And I am freaking proud of myself (for a change). Remember my post “I’m Sick of Me“? I wrote it on a day when I plunged low into the depths of despair and depression. I lied to someone; someone I respect and care for tremendously..my boss…and she found out. I became trapped by the tangled lie with no way out. I respect her so much that I just wanted the earth to swallow me whole. When I looked at her I felt sick to my stomach.

Today, I finally saw her in private. I calmed myself as much as I could and went in and shut her door. I looked her in the eyes and apologized for lying. She looked surprised, but said it was fine. She did ask me why, and I told the truth. It was a stupid lie about something I forgot to do.

IT FELT SO DAMN GOOD! It was incredibly hard for me to do, but it would be harder to NOT talk to her about it. I could not let a lie hang between us, even if she forgave me. I had to face it, and I did.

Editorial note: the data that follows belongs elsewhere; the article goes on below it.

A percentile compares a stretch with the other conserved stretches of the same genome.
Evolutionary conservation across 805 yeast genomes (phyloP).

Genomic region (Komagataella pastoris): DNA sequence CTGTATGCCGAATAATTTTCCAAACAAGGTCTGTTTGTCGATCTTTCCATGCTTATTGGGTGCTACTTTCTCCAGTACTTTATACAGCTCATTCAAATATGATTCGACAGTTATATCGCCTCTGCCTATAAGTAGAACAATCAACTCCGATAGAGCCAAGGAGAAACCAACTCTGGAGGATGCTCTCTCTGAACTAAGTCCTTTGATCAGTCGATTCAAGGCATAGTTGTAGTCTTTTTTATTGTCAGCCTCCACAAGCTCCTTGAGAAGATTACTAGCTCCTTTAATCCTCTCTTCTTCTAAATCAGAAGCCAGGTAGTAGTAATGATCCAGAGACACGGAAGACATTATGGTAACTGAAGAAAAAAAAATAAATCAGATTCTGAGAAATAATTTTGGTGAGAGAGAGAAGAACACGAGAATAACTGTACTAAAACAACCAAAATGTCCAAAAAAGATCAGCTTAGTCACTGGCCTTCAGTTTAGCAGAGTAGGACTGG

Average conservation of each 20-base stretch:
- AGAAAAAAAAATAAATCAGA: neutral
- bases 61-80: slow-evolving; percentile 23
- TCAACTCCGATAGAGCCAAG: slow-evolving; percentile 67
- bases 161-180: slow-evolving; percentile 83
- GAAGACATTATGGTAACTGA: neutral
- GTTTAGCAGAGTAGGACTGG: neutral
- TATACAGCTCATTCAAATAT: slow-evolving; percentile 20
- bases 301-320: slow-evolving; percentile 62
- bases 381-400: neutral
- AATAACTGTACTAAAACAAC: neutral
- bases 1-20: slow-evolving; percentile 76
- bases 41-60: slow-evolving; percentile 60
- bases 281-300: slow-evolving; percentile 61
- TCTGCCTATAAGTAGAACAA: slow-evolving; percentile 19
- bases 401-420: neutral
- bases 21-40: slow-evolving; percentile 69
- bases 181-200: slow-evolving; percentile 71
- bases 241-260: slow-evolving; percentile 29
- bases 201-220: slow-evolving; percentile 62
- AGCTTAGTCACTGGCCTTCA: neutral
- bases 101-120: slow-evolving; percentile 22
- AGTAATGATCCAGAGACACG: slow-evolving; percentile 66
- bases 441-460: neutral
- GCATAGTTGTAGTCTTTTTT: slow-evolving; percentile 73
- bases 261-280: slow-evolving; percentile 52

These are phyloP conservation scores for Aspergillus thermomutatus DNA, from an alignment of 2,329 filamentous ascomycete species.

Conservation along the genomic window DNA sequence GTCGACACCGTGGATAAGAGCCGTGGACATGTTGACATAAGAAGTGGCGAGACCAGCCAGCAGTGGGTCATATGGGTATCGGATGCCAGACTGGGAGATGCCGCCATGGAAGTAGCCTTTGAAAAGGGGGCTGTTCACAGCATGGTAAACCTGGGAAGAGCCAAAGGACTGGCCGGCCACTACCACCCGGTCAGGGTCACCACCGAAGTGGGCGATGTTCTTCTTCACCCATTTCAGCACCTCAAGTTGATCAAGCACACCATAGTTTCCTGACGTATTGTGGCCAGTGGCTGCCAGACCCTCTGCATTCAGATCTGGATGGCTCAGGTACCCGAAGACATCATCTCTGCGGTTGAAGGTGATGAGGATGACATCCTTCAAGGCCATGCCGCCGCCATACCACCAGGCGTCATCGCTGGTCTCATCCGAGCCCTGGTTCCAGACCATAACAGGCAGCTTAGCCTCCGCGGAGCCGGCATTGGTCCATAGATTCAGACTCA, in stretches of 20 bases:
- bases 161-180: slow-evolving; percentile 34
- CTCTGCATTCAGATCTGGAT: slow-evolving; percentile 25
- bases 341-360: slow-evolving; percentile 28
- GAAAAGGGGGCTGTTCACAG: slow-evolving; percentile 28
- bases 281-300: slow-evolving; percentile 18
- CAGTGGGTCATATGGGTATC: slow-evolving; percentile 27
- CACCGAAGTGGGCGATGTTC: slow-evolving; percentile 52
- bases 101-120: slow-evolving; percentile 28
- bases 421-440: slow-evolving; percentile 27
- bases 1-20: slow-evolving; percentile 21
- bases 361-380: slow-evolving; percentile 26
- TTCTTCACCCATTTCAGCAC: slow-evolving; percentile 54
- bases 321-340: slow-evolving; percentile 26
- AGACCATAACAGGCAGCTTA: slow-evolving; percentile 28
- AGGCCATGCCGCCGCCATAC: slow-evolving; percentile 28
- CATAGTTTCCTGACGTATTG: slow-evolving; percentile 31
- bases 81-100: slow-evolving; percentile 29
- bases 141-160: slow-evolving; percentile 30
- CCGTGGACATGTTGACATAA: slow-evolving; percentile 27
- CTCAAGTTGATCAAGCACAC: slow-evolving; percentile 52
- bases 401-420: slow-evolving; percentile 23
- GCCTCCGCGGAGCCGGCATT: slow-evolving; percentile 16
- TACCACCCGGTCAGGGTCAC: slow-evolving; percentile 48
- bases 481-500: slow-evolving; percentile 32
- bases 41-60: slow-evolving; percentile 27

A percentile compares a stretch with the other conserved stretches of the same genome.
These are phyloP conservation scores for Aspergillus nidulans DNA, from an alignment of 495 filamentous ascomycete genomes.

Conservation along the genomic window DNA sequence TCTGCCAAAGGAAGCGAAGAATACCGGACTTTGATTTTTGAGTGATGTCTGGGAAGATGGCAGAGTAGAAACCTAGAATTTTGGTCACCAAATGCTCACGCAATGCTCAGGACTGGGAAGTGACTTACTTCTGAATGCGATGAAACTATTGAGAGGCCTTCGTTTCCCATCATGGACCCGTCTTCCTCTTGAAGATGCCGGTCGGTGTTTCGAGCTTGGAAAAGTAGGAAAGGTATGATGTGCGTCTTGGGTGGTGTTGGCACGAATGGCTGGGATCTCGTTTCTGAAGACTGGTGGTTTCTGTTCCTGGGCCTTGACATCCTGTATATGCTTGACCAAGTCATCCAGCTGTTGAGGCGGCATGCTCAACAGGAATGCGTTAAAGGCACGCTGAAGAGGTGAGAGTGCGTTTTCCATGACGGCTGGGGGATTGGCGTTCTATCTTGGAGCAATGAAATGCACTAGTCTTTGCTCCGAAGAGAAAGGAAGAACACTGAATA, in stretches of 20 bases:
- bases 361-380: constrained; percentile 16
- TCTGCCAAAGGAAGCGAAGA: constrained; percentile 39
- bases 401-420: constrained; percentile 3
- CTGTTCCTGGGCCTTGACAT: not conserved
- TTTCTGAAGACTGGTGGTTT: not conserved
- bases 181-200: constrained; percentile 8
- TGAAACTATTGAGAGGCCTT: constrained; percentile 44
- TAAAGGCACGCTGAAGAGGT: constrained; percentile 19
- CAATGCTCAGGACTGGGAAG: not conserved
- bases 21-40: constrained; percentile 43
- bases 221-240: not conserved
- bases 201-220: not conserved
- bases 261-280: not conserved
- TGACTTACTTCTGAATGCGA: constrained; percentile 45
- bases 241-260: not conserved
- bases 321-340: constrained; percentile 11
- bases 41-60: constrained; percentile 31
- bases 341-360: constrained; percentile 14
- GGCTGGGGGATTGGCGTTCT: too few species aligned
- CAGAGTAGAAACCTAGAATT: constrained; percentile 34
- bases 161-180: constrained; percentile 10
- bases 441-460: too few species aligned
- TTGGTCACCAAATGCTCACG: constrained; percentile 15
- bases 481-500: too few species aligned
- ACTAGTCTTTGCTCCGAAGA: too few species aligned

I am a grown woman. I have lied before, both little white lies and bigger, more serious offenses. It is nothing new or earth-shattering. Facing up to lies is something you learn to do as a child, but it is never, ever easy to do. Lies are born out of desperation or because you are afraid the truth is too difficult for them (or yourself) to face.

Today, I was brave.  I faced it head on. Now my steps are a little lighter and I feel better about myself. Did it take away the lie? No, but it is no longer looming in the front of my head, telling me what a bad person I am. I can say, “Lesson learned.” And I can be proud of me!


The Human Race June 6, 2012

en: A glass of water / de: Ein Glas Wasser / t...

en: A glass of water / de: Ein Glas Wasser / tet: Kupu bee ida (Photo credit: Wikipedia)